Colonial Women Spin for Liberty
During the colonial period, colonists imported most of their manufactured goods. In 1767, the British government passed laws that required American colonists to pay taxes on imported goods from England. Many colonists responded by forming non-importation agreements, refusing to buy imported goods and urging other colonists to do the same. For women, who could not vote or hold office, non-importation campaigns were a way to participate in colonial politics. Many of them publicly gave up drinking tea and began spinning their own yarn, to avoid buying cloth imported from Britain. Some spelling changes and edits have been made to improve clarity.
On the 12 of July...true Daughters of Liberty & Industry, stimulated by their fair Sisters, met at the House of Rev. Mr. Forbes, to the number of Fifty-five, with Thirty four Wheels; and from 5 o'Clock in the Morning, to 7 in the Evening picked, carded, and spun [a large amount] of Cotton Wool...and of Flax...The next Day, and for several succeeding Days; others as well affected [by]...the Cause of Liberty and Industry, but [who] could not leave their Families to join their Sisters on the Said Day, sent in their [yarn] spun out of their own Materials.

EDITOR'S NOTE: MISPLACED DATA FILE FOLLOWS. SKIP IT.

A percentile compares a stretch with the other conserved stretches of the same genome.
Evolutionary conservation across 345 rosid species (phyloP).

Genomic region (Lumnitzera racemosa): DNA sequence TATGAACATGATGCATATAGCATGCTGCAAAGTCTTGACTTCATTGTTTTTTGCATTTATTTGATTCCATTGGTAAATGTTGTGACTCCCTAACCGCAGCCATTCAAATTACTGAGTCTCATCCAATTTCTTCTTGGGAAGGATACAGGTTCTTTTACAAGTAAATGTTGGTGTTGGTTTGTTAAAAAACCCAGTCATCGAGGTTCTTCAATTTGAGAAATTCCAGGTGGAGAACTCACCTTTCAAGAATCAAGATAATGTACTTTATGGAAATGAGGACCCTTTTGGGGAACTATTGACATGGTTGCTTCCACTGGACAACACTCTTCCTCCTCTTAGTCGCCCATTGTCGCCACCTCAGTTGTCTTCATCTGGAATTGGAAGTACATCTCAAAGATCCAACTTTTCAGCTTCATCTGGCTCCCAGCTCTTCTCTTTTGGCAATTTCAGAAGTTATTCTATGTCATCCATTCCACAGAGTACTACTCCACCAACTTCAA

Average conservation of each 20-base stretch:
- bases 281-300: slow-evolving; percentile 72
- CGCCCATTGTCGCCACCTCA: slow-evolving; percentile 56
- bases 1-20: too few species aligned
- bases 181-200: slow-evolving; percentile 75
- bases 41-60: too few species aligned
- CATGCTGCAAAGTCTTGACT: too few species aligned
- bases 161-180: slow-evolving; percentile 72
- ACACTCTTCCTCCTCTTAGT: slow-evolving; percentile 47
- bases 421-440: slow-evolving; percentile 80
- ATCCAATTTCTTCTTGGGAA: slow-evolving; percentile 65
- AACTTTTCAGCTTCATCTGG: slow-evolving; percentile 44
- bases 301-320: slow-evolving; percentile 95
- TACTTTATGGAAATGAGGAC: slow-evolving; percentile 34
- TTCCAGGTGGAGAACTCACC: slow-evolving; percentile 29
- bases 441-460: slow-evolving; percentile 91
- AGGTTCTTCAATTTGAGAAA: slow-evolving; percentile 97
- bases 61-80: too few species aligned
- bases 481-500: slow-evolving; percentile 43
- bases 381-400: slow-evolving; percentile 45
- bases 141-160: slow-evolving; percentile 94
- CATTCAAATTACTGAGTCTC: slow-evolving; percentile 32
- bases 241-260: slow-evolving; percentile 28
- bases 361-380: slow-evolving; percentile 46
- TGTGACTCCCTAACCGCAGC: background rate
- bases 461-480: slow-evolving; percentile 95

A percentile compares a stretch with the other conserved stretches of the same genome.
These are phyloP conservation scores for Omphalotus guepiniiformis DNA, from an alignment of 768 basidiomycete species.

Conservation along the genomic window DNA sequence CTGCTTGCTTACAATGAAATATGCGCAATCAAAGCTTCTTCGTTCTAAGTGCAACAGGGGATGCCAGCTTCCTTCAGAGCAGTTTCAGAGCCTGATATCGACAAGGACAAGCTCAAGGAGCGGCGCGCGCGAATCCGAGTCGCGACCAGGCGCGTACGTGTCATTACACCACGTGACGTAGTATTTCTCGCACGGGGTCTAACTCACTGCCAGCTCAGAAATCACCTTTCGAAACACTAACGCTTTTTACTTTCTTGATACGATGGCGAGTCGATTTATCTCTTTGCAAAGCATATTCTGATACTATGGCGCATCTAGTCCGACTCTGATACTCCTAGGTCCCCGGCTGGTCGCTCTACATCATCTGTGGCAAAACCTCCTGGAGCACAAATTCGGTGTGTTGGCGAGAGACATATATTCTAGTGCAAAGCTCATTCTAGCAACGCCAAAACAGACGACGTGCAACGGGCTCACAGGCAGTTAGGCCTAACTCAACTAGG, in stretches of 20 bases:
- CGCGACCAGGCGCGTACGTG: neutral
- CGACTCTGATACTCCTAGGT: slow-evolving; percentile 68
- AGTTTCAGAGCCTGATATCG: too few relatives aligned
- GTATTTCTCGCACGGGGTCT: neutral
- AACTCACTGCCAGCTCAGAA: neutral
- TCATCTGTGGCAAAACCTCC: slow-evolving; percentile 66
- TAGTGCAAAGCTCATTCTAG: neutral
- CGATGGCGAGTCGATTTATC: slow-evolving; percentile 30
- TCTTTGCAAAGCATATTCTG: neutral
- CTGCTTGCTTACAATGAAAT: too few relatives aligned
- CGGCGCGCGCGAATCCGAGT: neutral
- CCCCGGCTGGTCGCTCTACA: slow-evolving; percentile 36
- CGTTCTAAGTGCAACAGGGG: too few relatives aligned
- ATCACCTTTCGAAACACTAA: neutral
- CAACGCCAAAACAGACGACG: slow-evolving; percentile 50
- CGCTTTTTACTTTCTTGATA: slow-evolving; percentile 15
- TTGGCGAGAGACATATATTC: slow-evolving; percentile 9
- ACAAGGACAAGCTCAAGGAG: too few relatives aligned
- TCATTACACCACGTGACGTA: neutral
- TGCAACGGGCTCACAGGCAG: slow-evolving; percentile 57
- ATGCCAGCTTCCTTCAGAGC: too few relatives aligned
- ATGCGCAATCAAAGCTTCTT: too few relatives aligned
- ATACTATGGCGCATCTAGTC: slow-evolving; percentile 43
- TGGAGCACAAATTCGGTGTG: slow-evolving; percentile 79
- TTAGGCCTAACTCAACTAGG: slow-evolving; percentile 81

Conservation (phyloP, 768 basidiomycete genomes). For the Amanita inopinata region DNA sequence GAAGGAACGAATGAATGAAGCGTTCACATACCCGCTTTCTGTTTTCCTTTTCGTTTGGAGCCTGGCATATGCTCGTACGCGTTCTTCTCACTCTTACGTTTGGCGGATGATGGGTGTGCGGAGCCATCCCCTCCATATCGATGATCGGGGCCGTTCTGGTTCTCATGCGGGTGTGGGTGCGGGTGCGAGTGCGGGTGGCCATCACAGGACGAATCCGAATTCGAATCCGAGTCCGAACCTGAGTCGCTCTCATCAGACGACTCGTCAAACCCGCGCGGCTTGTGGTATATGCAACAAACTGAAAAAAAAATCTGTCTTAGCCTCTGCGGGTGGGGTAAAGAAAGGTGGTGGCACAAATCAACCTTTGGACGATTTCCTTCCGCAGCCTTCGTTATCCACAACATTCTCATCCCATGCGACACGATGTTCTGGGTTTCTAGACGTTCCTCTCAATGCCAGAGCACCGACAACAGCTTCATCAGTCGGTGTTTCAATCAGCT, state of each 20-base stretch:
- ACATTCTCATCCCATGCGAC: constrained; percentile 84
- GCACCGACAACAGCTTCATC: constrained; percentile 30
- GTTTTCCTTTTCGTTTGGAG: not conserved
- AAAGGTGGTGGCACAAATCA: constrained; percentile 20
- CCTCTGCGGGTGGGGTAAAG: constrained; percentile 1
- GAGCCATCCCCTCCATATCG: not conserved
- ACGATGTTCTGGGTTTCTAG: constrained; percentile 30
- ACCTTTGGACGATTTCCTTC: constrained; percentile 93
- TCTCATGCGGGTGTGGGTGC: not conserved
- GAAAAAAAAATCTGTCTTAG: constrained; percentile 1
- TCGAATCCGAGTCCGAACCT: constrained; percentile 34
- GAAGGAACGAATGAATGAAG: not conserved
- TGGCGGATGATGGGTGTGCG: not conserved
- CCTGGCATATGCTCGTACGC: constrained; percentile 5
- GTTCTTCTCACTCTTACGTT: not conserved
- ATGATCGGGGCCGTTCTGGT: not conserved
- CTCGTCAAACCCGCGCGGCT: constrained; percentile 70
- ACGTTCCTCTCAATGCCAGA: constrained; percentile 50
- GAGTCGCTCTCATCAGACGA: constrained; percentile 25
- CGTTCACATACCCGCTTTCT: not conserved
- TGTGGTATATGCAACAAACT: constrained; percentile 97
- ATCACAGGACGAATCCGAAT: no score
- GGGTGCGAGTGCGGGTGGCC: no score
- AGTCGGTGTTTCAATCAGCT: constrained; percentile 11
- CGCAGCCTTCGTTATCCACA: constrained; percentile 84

July 16. --- Newport. July 10. We can assure the Public, that Spinning is so much encouraged among us, that a Lady in Town, who is in very affluent Circumstances, and who is between 70 and 80 years of Age, has within about three Weeks become a very good Spinner, though she never spun a Thread in her Life before. Thus has the Love of Liberty and dread of Tyranny, kindled in the Breast of old and young, a glorious Flame, which will eminently distinguish the fair Sex of the present Time through far distant Ages.
| New-York Journal
, 24 August 1769. Image citation: Isaiah Thomas, "Spinner," woodcut, from "Mother Goose's Melody, or Songs for the Cradle," 1794.Creator | New York Journal
| Newspaper/MagazineCite This document | New York Journal, “Colonial Women Spin for Liberty,” HERB: Resources for Teachers, accessed December 19, 2014, http://herb.ashp.cuny.edu/items/show/1650.